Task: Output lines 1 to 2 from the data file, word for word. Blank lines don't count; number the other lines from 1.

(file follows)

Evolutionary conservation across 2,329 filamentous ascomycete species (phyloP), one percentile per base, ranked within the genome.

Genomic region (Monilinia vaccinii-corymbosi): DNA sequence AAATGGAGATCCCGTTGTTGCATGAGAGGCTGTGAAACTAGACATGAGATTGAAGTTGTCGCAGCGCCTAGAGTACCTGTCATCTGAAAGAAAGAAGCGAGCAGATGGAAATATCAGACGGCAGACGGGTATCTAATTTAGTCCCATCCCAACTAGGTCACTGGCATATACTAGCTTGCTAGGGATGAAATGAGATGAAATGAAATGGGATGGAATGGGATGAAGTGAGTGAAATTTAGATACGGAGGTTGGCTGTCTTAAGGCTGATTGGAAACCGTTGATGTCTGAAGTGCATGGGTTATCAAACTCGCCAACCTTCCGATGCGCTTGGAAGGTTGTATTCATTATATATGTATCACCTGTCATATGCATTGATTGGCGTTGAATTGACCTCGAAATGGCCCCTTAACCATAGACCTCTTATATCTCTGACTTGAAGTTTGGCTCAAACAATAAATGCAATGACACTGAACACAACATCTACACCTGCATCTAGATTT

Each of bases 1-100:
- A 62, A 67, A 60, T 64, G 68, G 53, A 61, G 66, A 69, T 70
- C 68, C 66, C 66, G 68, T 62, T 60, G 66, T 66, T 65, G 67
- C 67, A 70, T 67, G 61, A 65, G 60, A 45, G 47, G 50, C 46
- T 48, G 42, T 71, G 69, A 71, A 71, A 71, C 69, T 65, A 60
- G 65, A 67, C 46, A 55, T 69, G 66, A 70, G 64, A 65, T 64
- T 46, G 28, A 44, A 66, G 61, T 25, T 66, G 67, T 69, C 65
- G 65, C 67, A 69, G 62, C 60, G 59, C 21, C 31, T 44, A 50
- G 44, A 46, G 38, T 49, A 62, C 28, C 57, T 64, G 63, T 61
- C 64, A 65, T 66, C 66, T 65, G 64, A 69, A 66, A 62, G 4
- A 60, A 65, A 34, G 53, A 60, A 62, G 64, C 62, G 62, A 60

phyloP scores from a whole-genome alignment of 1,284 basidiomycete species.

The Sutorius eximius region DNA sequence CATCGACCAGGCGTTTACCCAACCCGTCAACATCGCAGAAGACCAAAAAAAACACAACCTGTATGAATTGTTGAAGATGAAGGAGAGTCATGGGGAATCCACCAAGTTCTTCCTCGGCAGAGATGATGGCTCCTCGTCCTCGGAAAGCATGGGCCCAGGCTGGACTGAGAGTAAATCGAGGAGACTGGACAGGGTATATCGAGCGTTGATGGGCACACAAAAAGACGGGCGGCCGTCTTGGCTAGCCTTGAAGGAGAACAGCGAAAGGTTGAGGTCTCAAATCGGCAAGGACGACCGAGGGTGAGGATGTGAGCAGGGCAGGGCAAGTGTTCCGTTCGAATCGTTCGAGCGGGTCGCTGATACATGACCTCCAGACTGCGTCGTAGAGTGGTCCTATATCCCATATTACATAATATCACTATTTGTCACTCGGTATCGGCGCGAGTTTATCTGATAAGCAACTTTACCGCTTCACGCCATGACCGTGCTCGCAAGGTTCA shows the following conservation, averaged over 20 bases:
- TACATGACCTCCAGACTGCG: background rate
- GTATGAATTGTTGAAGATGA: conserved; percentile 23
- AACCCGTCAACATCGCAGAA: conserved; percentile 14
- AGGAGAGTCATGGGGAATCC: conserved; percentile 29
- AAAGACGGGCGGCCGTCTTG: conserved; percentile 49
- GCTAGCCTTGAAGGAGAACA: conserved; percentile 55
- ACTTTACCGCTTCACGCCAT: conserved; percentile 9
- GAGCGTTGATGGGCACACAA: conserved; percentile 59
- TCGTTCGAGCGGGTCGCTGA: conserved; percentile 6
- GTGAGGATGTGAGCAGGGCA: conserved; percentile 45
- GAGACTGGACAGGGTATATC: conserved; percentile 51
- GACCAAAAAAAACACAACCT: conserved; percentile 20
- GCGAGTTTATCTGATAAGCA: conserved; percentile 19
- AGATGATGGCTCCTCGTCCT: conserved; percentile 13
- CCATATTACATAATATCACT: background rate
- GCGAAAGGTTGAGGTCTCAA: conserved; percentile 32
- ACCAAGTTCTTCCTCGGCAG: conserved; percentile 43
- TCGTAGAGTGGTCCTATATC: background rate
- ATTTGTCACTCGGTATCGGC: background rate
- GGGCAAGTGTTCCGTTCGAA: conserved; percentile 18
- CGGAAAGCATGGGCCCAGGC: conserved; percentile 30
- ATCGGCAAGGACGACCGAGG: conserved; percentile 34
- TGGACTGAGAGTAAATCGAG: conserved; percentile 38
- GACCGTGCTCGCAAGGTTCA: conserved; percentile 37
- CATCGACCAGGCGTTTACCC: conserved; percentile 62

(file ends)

Evolutionary conservation across 2,329 filamentous ascomycete species (phyloP), one percentile per base, ranked within the genome.

Genomic region (Monilinia vaccinii-corymbosi): DNA sequence AAATGGAGATCCCGTTGTTGCATGAGAGGCTGTGAAACTAGACATGAGATTGAAGTTGTCGCAGCGCCTAGAGTACCTGTCATCTGAAAGAAAGAAGCGAGCAGATGGAAATATCAGACGGCAGACGGGTATCTAATTTAGTCCCATCCCAACTAGGTCACTGGCATATACTAGCTTGCTAGGGATGAAATGAGATGAAATGAAATGGGATGGAATGGGATGAAGTGAGTGAAATTTAGATACGGAGGTTGGCTGTCTTAAGGCTGATTGGAAACCGTTGATGTCTGAAGTGCATGGGTTATCAAACTCGCCAACCTTCCGATGCGCTTGGAAGGTTGTATTCATTATATATGTATCACCTGTCATATGCATTGATTGGCGTTGAATTGACCTCGAAATGGCCCCTTAACCATAGACCTCTTATATCTCTGACTTGAAGTTTGGCTCAAACAATAAATGCAATGACACTGAACACAACATCTACACCTGCATCTAGATTT